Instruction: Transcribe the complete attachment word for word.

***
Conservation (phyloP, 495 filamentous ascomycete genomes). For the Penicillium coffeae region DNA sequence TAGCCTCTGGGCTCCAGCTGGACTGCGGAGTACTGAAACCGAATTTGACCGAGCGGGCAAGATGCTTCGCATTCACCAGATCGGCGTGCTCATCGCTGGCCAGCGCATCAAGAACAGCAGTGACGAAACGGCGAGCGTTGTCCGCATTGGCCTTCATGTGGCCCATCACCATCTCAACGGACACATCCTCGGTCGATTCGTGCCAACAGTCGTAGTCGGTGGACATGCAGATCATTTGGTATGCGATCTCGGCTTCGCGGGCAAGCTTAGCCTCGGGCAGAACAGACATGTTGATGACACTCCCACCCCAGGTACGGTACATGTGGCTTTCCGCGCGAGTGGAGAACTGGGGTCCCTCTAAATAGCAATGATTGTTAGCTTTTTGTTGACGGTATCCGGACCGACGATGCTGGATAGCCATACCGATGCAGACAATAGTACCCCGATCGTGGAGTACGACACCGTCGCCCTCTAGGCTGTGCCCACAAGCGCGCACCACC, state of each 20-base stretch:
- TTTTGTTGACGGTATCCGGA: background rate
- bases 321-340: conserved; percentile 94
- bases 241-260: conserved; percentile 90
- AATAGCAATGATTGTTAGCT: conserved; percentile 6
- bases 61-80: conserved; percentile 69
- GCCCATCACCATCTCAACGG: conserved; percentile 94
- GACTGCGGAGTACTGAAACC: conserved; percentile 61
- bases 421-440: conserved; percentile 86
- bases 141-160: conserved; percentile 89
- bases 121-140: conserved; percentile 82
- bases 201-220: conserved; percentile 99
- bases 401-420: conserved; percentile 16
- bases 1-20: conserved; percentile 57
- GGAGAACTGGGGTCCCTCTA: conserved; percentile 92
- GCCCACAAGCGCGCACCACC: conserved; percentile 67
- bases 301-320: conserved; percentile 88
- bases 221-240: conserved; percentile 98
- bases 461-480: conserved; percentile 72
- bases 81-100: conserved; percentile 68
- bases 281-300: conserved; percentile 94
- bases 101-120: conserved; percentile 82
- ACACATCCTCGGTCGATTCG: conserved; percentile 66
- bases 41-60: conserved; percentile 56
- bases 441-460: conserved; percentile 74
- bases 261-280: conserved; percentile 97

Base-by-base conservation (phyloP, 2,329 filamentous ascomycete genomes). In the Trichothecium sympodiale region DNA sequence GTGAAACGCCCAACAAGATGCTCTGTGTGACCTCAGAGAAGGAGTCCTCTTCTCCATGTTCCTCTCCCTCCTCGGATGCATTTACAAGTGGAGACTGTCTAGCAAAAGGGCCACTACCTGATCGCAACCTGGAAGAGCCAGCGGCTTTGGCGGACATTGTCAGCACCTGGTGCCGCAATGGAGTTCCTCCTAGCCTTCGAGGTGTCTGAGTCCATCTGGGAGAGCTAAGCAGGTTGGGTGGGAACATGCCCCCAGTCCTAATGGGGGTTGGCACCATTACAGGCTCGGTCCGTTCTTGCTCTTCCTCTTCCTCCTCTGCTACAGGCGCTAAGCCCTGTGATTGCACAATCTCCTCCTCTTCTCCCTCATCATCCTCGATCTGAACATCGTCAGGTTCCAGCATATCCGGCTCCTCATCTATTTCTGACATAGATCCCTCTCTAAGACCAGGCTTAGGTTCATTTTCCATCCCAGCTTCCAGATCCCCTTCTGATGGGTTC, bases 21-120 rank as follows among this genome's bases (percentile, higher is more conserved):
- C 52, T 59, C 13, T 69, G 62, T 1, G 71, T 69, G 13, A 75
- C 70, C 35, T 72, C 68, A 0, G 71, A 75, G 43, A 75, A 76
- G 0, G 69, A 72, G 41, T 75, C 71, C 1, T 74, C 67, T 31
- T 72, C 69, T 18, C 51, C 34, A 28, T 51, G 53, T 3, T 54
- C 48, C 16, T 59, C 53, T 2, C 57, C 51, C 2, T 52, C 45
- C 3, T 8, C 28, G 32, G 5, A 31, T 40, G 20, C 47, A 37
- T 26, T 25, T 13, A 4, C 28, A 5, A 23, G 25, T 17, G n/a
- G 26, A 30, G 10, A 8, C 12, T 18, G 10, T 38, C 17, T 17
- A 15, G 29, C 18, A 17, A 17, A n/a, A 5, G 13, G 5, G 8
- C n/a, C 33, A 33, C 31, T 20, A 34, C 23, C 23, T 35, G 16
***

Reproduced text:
Conservation (phyloP, 495 filamentous ascomycete genomes). For the Penicillium coffeae region DNA sequence TAGCCTCTGGGCTCCAGCTGGACTGCGGAGTACTGAAACCGAATTTGACCGAGCGGGCAAGATGCTTCGCATTCACCAGATCGGCGTGCTCATCGCTGGCCAGCGCATCAAGAACAGCAGTGACGAAACGGCGAGCGTTGTCCGCATTGGCCTTCATGTGGCCCATCACCATCTCAACGGACACATCCTCGGTCGATTCGTGCCAACAGTCGTAGTCGGTGGACATGCAGATCATTTGGTATGCGATCTCGGCTTCGCGGGCAAGCTTAGCCTCGGGCAGAACAGACATGTTGATGACACTCCCACCCCAGGTACGGTACATGTGGCTTTCCGCGCGAGTGGAGAACTGGGGTCCCTCTAAATAGCAATGATTGTTAGCTTTTTGTTGACGGTATCCGGACCGACGATGCTGGATAGCCATACCGATGCAGACAATAGTACCCCGATCGTGGAGTACGACACCGTCGCCCTCTAGGCTGTGCCCACAAGCGCGCACCACC, state of each 20-base stretch:
- TTTTGTTGACGGTATCCGGA: background rate
- bases 321-340: conserved; percentile 94
- bases 241-260: conserved; percentile 90
- AATAGCAATGATTGTTAGCT: conserved; percentile 6
- bases 61-80: conserved; percentile 69
- GCCCATCACCATCTCAACGG: conserved; percentile 94
- GACTGCGGAGTACTGAAACC: conserved; percentile 61
- bases 421-440: conserved; percentile 86
- bases 141-160: conserved; percentile 89
- bases 121-140: conserved; percentile 82
- bases 201-220: conserved; percentile 99
- bases 401-420: conserved; percentile 16
- bases 1-20: conserved; percentile 57
- GGAGAACTGGGGTCCCTCTA: conserved; percentile 92
- GCCCACAAGCGCGCACCACC: conserved; percentile 67
- bases 301-320: conserved; percentile 88
- bases 221-240: conserved; percentile 98
- bases 461-480: conserved; percentile 72
- bases 81-100: conserved; percentile 68
- bases 281-300: conserved; percentile 94
- bases 101-120: conserved; percentile 82
- ACACATCCTCGGTCGATTCG: conserved; percentile 66
- bases 41-60: conserved; percentile 56
- bases 441-460: conserved; percentile 74
- bases 261-280: conserved; percentile 97

Base-by-base conservation (phyloP, 2,329 filamentous ascomycete genomes). In the Trichothecium sympodiale region DNA sequence GTGAAACGCCCAACAAGATGCTCTGTGTGACCTCAGAGAAGGAGTCCTCTTCTCCATGTTCCTCTCCCTCCTCGGATGCATTTACAAGTGGAGACTGTCTAGCAAAAGGGCCACTACCTGATCGCAACCTGGAAGAGCCAGCGGCTTTGGCGGACATTGTCAGCACCTGGTGCCGCAATGGAGTTCCTCCTAGCCTTCGAGGTGTCTGAGTCCATCTGGGAGAGCTAAGCAGGTTGGGTGGGAACATGCCCCCAGTCCTAATGGGGGTTGGCACCATTACAGGCTCGGTCCGTTCTTGCTCTTCCTCTTCCTCCTCTGCTACAGGCGCTAAGCCCTGTGATTGCACAATCTCCTCCTCTTCTCCCTCATCATCCTCGATCTGAACATCGTCAGGTTCCAGCATATCCGGCTCCTCATCTATTTCTGACATAGATCCCTCTCTAAGACCAGGCTTAGGTTCATTTTCCATCCCAGCTTCCAGATCCCCTTCTGATGGGTTC, bases 21-120 rank as follows among this genome's bases (percentile, higher is more conserved):
- C 52, T 59, C 13, T 69, G 62, T 1, G 71, T 69, G 13, A 75
- C 70, C 35, T 72, C 68, A 0, G 71, A 75, G 43, A 75, A 76
- G 0, G 69, A 72, G 41, T 75, C 71, C 1, T 74, C 67, T 31
- T 72, C 69, T 18, C 51, C 34, A 28, T 51, G 53, T 3, T 54
- C 48, C 16, T 59, C 53, T 2, C 57, C 51, C 2, T 52, C 45
- C 3, T 8, C 28, G 32, G 5, A 31, T 40, G 20, C 47, A 37
- T 26, T 25, T 13, A 4, C 28, A 5, A 23, G 25, T 17, G n/a
- G 26, A 30, G 10, A 8, C 12, T 18, G 10, T 38, C 17, T 17
- A 15, G 29, C 18, A 17, A 17, A n/a, A 5, G 13, G 5, G 8
- C n/a, C 33, A 33, C 31, T 20, A 34, C 23, C 23, T 35, G 16